Celebrating the coming of Jesus



As a child, it seemed that the whole of the year revolved around December 25th, and everything else served as either prelude or recovery time. Though I’m not entirely sure why, uncomfortable car rides, odd sleeping hours, seasonal foods, a well-lit coniferous tree, days off school and unusually happy people all marked the celebration of the birth of Jesus. The Christmas season never truly began in our household until my father cranked up his Mannheim Steamroller Christmas cassette tape and the smell of warming potpourri wafted through the air.

In a devoutly Christian family, we tried our best to “keep Christ in Christmas” and “remember the reason for the season,” but you could forgive us if we allowed our attention to be diverted despite the cliches — right? Most modern Christmas observances are cultural and nostalgic, but not essential to a true celebration of the birth of Jesus.

As an adult I have met sincere followers of Jesus who have no connection whatsoever to the modern celebration of Christmas, something I would have thought anathema in my childhood if I had only known the word. Many assume that as Christmas appears so pretty and warm and wonderful, it must be about the Christ-child. Sadly, for many it is not. It is a cultural holiday clouded at best from its genuine message, and at worst neutered of its meaning and significance.

If by fiat I could eliminate any Christmas connection to gift-giving and Santa Claus, I would do it happily in an instant as a first step in a good direction. Released from the suffocating nature of those things, in their place could bloom a renewed interest in the miracle of God’s love affair with humankind — a love affair not observed in every Abrahamic faith but certainly in the faiths called Christianity and Judaism.

When describing himself to Moses in Exodus 34, we read, “The LORD, the LORD, a God, merciful and gracious, slow to anger, abounding in steadfast love and truth.” Thousands of years later Jesus himself says, “For God so loved the world, that he gave his only and unique son.” God is love, and his love for humankind is an essential component of a true celebration of the birth of Jesus.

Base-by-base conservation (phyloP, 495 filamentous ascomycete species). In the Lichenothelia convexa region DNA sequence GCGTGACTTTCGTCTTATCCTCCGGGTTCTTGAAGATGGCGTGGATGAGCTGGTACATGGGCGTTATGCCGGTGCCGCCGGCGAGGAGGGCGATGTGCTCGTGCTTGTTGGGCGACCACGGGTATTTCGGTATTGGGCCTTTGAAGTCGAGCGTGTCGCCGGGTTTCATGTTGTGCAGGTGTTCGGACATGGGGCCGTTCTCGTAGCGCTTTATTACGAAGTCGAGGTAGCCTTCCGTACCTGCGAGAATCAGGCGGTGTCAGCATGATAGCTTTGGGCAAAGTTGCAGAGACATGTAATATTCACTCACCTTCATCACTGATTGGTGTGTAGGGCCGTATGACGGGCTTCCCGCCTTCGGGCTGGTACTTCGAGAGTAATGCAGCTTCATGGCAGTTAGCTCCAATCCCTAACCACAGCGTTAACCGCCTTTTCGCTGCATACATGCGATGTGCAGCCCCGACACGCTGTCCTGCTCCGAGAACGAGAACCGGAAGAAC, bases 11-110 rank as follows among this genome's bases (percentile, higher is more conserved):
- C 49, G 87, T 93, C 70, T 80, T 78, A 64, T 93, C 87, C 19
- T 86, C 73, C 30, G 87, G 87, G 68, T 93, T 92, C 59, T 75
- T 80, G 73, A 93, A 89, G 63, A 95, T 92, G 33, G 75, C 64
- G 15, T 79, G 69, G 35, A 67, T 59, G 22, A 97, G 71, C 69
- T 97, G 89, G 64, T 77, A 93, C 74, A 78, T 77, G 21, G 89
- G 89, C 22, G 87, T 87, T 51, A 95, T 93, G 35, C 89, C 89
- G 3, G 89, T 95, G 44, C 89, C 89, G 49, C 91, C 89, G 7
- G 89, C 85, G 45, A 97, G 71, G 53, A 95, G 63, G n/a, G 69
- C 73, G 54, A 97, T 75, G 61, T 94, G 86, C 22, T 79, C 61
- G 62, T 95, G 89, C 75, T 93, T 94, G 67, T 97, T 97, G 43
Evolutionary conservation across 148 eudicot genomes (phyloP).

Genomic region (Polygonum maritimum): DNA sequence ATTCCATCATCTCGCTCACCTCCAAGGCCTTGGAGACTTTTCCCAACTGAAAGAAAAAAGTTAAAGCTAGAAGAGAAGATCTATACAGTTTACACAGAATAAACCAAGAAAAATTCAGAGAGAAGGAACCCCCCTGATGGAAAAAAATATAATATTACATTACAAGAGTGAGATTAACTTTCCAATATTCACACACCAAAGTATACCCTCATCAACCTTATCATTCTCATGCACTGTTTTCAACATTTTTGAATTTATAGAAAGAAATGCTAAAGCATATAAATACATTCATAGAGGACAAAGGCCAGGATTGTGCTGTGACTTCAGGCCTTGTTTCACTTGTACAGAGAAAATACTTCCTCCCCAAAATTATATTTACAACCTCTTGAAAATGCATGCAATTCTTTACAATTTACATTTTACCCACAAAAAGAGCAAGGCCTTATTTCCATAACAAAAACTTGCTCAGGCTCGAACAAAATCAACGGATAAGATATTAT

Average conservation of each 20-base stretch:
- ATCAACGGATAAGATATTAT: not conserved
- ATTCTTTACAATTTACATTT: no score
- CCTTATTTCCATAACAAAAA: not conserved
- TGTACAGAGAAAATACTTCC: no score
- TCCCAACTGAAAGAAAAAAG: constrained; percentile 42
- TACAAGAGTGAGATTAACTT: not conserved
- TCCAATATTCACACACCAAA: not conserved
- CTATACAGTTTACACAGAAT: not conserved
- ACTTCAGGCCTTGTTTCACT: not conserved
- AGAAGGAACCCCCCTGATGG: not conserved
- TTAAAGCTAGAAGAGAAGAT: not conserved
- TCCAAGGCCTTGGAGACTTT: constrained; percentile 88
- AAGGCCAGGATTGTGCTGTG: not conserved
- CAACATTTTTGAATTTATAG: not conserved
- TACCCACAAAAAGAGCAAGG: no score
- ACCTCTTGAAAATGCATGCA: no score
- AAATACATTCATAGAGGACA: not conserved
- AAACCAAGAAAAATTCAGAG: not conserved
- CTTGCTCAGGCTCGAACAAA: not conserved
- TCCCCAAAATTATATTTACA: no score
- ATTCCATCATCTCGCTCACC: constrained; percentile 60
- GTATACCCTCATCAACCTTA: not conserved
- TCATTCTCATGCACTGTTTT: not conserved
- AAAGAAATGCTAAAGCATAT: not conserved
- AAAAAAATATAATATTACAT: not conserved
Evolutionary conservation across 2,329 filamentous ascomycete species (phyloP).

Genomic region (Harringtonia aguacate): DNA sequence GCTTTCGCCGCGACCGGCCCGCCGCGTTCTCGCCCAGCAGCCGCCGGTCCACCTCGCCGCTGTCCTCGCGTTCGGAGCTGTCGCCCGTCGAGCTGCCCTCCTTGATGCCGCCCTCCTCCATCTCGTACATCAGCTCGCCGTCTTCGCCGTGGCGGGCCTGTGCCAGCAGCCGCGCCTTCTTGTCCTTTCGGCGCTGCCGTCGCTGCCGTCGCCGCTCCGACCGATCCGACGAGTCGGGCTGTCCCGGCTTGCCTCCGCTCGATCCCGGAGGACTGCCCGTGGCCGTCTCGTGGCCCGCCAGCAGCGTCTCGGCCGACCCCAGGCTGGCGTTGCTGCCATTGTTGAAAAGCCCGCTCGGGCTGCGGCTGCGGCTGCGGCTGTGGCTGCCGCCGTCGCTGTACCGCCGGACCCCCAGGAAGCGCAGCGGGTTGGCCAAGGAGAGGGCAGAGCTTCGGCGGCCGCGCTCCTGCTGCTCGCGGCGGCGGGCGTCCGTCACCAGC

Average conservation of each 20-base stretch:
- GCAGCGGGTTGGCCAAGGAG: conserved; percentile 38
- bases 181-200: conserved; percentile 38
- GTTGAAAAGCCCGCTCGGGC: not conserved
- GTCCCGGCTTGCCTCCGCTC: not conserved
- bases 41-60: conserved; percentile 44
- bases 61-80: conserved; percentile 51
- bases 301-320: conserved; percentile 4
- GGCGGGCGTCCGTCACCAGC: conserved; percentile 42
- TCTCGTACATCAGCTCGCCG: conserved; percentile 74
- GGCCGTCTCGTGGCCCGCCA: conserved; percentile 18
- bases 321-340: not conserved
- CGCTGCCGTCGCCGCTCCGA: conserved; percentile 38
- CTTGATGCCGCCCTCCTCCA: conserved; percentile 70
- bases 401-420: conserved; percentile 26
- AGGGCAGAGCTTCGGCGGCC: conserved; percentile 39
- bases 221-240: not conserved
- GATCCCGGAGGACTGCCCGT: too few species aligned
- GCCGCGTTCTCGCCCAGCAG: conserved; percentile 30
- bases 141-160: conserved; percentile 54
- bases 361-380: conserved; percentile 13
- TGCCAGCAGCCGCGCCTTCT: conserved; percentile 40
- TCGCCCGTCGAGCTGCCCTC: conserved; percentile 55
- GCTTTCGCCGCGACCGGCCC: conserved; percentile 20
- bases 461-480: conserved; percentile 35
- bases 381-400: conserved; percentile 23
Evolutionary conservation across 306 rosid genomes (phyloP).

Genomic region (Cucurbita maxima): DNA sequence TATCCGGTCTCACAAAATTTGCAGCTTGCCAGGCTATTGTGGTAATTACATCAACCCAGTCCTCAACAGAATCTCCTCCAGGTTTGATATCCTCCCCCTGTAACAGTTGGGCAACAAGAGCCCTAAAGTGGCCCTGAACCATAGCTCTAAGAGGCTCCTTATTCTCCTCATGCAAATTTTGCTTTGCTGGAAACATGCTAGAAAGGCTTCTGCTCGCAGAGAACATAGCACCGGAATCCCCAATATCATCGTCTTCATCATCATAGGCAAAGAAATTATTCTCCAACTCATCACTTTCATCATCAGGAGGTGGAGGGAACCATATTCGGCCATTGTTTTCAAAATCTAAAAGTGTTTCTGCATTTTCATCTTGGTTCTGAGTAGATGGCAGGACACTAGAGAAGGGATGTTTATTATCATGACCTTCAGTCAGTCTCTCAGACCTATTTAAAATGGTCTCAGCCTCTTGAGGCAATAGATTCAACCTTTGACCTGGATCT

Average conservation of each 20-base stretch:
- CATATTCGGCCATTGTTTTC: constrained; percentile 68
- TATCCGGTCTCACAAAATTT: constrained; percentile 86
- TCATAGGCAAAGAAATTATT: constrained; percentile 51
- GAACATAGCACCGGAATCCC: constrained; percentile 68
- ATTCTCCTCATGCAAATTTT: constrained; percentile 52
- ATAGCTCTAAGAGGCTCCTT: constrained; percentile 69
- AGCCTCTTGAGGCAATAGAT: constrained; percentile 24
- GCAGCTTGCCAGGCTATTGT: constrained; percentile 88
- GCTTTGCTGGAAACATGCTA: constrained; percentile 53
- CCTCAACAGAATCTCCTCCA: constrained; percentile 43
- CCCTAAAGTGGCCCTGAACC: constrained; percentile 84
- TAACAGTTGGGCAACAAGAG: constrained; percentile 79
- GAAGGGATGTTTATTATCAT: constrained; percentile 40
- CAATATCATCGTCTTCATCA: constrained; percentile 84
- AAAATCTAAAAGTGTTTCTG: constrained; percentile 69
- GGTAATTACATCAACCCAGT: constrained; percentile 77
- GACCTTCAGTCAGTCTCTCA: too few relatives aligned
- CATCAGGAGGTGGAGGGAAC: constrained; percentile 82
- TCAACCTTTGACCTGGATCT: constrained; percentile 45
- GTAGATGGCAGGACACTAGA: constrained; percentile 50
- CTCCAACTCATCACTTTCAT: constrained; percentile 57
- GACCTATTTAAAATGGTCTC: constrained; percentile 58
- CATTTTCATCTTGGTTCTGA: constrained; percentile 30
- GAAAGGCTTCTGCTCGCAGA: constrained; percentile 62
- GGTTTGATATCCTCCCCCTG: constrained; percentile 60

Another essential theme surrounding true Christmas observance is hope, so lacking in our world. Without hope there exists only today, and today rarely meets our expectations. God promised his people Israel a redeemer, an anointed leader. As a follower of Jesus, I believe that this hope was

realized in his coming. While we enjoy the benefits of that today, we also hope for his earthly reign as King-Messiah.

The concepts of peace and joy round out any proper observance of the coming of Jesus to earth. While biblical peace constitutes something more akin to completeness and wholeness than simply the absence of strife, it is accompanied by strife, for peace is often hard won. But after such a struggle for peace comes joy — joy in God’s goodness to man, and God’s joy in giving good gifts to his children.

These four majestic concepts — hope, peace, joy, and love — are essential ideas when celebrating the birth of Jesus. They are also traditional themes utilized in succession by Christian churches of many denominations as the weekly candles of Advent. Advent means “coming” in Latin, and honoring these themes has served to redeem the season in our household from the cultural influences which seek to obscure and redefine it.

From our family to yours — May God bless you with a meaningful Christmas season!

Kyle A. Kettering graduated from Xenia Christian High School in 1998, Cedarville University in 2004, and Nyack’s Alliance Theological Seminary in 2017 with a degree in ancient Judaism and Christian origins. Kyle serves as a teaching elder at Church of the Messiah in Xenia.

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